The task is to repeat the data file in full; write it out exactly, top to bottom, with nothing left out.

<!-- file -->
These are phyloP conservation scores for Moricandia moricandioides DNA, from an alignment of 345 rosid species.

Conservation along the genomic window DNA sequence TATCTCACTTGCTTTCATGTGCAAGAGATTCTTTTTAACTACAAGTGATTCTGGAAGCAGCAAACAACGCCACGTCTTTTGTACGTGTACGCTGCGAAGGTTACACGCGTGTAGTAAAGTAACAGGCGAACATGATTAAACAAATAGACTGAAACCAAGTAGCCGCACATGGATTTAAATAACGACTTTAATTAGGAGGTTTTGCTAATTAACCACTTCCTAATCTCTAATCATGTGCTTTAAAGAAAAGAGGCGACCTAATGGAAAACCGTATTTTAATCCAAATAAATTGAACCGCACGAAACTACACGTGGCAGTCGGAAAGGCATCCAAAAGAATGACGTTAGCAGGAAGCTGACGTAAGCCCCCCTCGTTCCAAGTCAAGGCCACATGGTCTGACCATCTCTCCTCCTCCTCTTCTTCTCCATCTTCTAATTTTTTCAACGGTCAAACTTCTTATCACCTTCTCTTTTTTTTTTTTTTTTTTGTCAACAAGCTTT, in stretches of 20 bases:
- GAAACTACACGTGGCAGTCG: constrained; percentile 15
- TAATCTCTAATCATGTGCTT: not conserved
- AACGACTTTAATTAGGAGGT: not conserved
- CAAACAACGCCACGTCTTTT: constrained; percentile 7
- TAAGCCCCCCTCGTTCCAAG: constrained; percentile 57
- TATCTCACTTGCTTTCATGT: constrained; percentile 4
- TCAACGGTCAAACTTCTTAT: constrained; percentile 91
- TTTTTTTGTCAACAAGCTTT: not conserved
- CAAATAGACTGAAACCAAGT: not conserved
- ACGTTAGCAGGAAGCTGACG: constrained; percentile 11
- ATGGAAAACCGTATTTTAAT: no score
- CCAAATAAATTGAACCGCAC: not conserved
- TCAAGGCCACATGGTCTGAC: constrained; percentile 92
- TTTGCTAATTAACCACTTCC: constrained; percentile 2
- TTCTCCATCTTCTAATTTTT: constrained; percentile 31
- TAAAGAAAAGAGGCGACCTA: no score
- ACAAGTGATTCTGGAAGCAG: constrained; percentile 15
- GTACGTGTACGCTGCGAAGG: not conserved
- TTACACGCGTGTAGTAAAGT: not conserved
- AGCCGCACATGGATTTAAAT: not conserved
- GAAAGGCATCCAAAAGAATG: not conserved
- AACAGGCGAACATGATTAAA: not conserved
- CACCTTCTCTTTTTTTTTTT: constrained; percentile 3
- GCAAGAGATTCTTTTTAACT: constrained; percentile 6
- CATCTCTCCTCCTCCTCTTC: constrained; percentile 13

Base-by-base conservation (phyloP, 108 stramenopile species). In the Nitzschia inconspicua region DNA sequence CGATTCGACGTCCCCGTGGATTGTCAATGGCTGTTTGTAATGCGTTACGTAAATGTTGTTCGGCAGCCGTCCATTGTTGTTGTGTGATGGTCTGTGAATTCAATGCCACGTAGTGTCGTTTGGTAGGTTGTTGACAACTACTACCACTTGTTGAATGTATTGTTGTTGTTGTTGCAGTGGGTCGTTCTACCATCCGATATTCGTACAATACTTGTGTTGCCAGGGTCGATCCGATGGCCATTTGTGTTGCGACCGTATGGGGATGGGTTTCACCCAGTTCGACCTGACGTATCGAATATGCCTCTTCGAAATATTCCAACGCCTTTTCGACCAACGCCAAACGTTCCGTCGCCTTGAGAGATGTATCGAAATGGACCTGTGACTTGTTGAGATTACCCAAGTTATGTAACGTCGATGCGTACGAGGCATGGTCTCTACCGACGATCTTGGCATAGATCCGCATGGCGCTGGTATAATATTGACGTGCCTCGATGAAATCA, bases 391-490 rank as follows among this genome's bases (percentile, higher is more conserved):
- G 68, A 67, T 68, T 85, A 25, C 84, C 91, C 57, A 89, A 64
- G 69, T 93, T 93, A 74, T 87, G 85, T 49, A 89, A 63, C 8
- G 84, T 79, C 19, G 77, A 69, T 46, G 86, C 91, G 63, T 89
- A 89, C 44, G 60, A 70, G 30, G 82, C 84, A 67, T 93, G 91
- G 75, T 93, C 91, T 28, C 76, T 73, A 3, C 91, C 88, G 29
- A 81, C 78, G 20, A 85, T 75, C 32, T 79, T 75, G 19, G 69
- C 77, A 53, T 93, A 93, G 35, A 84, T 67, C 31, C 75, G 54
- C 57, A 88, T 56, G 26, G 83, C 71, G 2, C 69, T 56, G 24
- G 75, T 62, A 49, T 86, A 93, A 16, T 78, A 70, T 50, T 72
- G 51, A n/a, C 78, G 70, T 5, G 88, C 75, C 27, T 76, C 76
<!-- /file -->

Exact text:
These are phyloP conservation scores for Moricandia moricandioides DNA, from an alignment of 345 rosid species.

Conservation along the genomic window DNA sequence TATCTCACTTGCTTTCATGTGCAAGAGATTCTTTTTAACTACAAGTGATTCTGGAAGCAGCAAACAACGCCACGTCTTTTGTACGTGTACGCTGCGAAGGTTACACGCGTGTAGTAAAGTAACAGGCGAACATGATTAAACAAATAGACTGAAACCAAGTAGCCGCACATGGATTTAAATAACGACTTTAATTAGGAGGTTTTGCTAATTAACCACTTCCTAATCTCTAATCATGTGCTTTAAAGAAAAGAGGCGACCTAATGGAAAACCGTATTTTAATCCAAATAAATTGAACCGCACGAAACTACACGTGGCAGTCGGAAAGGCATCCAAAAGAATGACGTTAGCAGGAAGCTGACGTAAGCCCCCCTCGTTCCAAGTCAAGGCCACATGGTCTGACCATCTCTCCTCCTCCTCTTCTTCTCCATCTTCTAATTTTTTCAACGGTCAAACTTCTTATCACCTTCTCTTTTTTTTTTTTTTTTTTGTCAACAAGCTTT, in stretches of 20 bases:
- GAAACTACACGTGGCAGTCG: constrained; percentile 15
- TAATCTCTAATCATGTGCTT: not conserved
- AACGACTTTAATTAGGAGGT: not conserved
- CAAACAACGCCACGTCTTTT: constrained; percentile 7
- TAAGCCCCCCTCGTTCCAAG: constrained; percentile 57
- TATCTCACTTGCTTTCATGT: constrained; percentile 4
- TCAACGGTCAAACTTCTTAT: constrained; percentile 91
- TTTTTTTGTCAACAAGCTTT: not conserved
- CAAATAGACTGAAACCAAGT: not conserved
- ACGTTAGCAGGAAGCTGACG: constrained; percentile 11
- ATGGAAAACCGTATTTTAAT: no score
- CCAAATAAATTGAACCGCAC: not conserved
- TCAAGGCCACATGGTCTGAC: constrained; percentile 92
- TTTGCTAATTAACCACTTCC: constrained; percentile 2
- TTCTCCATCTTCTAATTTTT: constrained; percentile 31
- TAAAGAAAAGAGGCGACCTA: no score
- ACAAGTGATTCTGGAAGCAG: constrained; percentile 15
- GTACGTGTACGCTGCGAAGG: not conserved
- TTACACGCGTGTAGTAAAGT: not conserved
- AGCCGCACATGGATTTAAAT: not conserved
- GAAAGGCATCCAAAAGAATG: not conserved
- AACAGGCGAACATGATTAAA: not conserved
- CACCTTCTCTTTTTTTTTTT: constrained; percentile 3
- GCAAGAGATTCTTTTTAACT: constrained; percentile 6
- CATCTCTCCTCCTCCTCTTC: constrained; percentile 13

Base-by-base conservation (phyloP, 108 stramenopile species). In the Nitzschia inconspicua region DNA sequence CGATTCGACGTCCCCGTGGATTGTCAATGGCTGTTTGTAATGCGTTACGTAAATGTTGTTCGGCAGCCGTCCATTGTTGTTGTGTGATGGTCTGTGAATTCAATGCCACGTAGTGTCGTTTGGTAGGTTGTTGACAACTACTACCACTTGTTGAATGTATTGTTGTTGTTGTTGCAGTGGGTCGTTCTACCATCCGATATTCGTACAATACTTGTGTTGCCAGGGTCGATCCGATGGCCATTTGTGTTGCGACCGTATGGGGATGGGTTTCACCCAGTTCGACCTGACGTATCGAATATGCCTCTTCGAAATATTCCAACGCCTTTTCGACCAACGCCAAACGTTCCGTCGCCTTGAGAGATGTATCGAAATGGACCTGTGACTTGTTGAGATTACCCAAGTTATGTAACGTCGATGCGTACGAGGCATGGTCTCTACCGACGATCTTGGCATAGATCCGCATGGCGCTGGTATAATATTGACGTGCCTCGATGAAATCA, bases 391-490 rank as follows among this genome's bases (percentile, higher is more conserved):
- G 68, A 67, T 68, T 85, A 25, C 84, C 91, C 57, A 89, A 64
- G 69, T 93, T 93, A 74, T 87, G 85, T 49, A 89, A 63, C 8
- G 84, T 79, C 19, G 77, A 69, T 46, G 86, C 91, G 63, T 89
- A 89, C 44, G 60, A 70, G 30, G 82, C 84, A 67, T 93, G 91
- G 75, T 93, C 91, T 28, C 76, T 73, A 3, C 91, C 88, G 29
- A 81, C 78, G 20, A 85, T 75, C 32, T 79, T 75, G 19, G 69
- C 77, A 53, T 93, A 93, G 35, A 84, T 67, C 31, C 75, G 54
- C 57, A 88, T 56, G 26, G 83, C 71, G 2, C 69, T 56, G 24
- G 75, T 62, A 49, T 86, A 93, A 16, T 78, A 70, T 50, T 72
- G 51, A n/a, C 78, G 70, T 5, G 88, C 75, C 27, T 76, C 76